Do you ever feel like you’re being overrun with post-its? I do. They have managed to overrun both my desk at work and my one at home. Besides the post-its, there’s notebook paper everywhere (some of which I can’t even remember scribbling on), and trying to find a pen is like buying a lottery ticket; you just can’t win. If you haven’t noticed, I’m disorganized (but I’ve heard the first step towards recovery is acknowledging you have a problem).  With that, I asked my friends what they do to keep their desktops organized, and I found that a few of them rarely put any paper on their physical desktops. They use everything from their iPhone to their laptop to take notes, and could organize them or read them across all of their devices.

In a previous post, we discussed how cloud computing firms are a little nervous about the future of their online services after Edward Snowden’s now infamous (or famous) leak of confidential NSA surveillance information. That leak could cost cloud companies between $22 billion to $35 billion in foreign business over the next three years. Even for tech giants like Apple and Google, losing that sum of money represents a major obstacle for the technology, and could result in them abandoning the cloud altogether. While some companies run for cover, and others step into the arena with the NSA, there is one company that is focused primarily on the growth of cloud computing.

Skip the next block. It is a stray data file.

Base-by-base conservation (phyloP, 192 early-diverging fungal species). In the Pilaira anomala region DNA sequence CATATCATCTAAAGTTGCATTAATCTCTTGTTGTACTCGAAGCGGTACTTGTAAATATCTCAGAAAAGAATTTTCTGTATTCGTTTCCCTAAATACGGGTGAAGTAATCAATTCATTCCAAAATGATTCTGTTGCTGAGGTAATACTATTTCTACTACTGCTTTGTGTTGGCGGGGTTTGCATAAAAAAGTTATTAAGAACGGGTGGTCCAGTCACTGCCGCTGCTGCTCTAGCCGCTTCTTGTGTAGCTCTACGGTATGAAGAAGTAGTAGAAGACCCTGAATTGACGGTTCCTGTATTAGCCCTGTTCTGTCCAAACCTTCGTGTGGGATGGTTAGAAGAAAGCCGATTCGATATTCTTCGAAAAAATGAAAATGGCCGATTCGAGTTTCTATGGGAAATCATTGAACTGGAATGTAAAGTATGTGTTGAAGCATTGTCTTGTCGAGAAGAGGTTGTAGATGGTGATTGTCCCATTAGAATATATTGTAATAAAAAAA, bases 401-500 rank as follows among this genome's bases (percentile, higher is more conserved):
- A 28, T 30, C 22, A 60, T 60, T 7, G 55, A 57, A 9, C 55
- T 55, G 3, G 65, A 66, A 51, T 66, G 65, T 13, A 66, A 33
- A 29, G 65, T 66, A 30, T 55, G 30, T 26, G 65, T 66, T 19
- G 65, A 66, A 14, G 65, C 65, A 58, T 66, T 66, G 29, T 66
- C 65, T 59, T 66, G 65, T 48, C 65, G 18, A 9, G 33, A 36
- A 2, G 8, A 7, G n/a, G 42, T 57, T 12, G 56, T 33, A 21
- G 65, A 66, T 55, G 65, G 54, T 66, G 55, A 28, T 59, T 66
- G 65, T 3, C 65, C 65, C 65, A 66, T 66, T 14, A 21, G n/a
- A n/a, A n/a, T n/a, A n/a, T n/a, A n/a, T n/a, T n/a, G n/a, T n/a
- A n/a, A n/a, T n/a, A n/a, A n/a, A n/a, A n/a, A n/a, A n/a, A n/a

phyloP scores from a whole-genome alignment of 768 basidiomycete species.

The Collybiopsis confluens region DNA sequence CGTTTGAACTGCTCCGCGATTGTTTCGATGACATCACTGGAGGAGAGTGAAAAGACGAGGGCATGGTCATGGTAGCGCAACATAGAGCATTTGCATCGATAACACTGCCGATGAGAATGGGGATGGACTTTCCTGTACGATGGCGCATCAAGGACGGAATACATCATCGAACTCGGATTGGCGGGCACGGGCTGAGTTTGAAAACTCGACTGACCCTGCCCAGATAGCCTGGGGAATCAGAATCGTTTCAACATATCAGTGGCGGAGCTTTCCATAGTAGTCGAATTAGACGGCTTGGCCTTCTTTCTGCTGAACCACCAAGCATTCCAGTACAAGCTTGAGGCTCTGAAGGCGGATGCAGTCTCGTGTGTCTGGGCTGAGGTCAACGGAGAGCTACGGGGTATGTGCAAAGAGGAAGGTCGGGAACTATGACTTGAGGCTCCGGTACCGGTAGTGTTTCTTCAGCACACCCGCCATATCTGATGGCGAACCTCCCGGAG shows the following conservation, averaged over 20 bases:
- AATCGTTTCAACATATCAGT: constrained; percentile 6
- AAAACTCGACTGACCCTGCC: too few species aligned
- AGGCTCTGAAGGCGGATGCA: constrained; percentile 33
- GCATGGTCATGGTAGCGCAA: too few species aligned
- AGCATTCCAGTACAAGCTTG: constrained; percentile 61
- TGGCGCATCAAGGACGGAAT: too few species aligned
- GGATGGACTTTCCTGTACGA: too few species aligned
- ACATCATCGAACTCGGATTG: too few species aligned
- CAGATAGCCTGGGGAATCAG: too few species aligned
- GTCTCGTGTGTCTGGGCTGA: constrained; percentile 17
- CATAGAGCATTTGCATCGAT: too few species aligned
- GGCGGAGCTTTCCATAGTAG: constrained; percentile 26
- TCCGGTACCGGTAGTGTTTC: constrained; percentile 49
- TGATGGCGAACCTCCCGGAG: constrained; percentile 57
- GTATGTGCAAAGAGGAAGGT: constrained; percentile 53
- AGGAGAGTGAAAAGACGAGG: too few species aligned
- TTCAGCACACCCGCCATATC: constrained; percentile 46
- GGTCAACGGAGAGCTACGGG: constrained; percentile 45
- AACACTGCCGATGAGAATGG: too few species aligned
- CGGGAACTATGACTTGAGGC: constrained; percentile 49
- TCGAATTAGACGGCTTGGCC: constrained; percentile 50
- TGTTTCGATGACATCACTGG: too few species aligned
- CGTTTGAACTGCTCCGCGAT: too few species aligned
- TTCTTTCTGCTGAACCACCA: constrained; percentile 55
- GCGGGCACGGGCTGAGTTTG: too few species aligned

Calling all iPhone users (4S and above, at least)! If you have updated to iOS7, then you may want to check out the upper right corner of your home screen. There you will find (unless it has been turned off) a grey squiggle next to your battery. Your phone has been Bluetooth enabled, but that’s not entirely new. iPhones have worked with Bluetooth for a few years now, but something changed in 2011 after the release of the 4S—something that would change Bluetooth forever.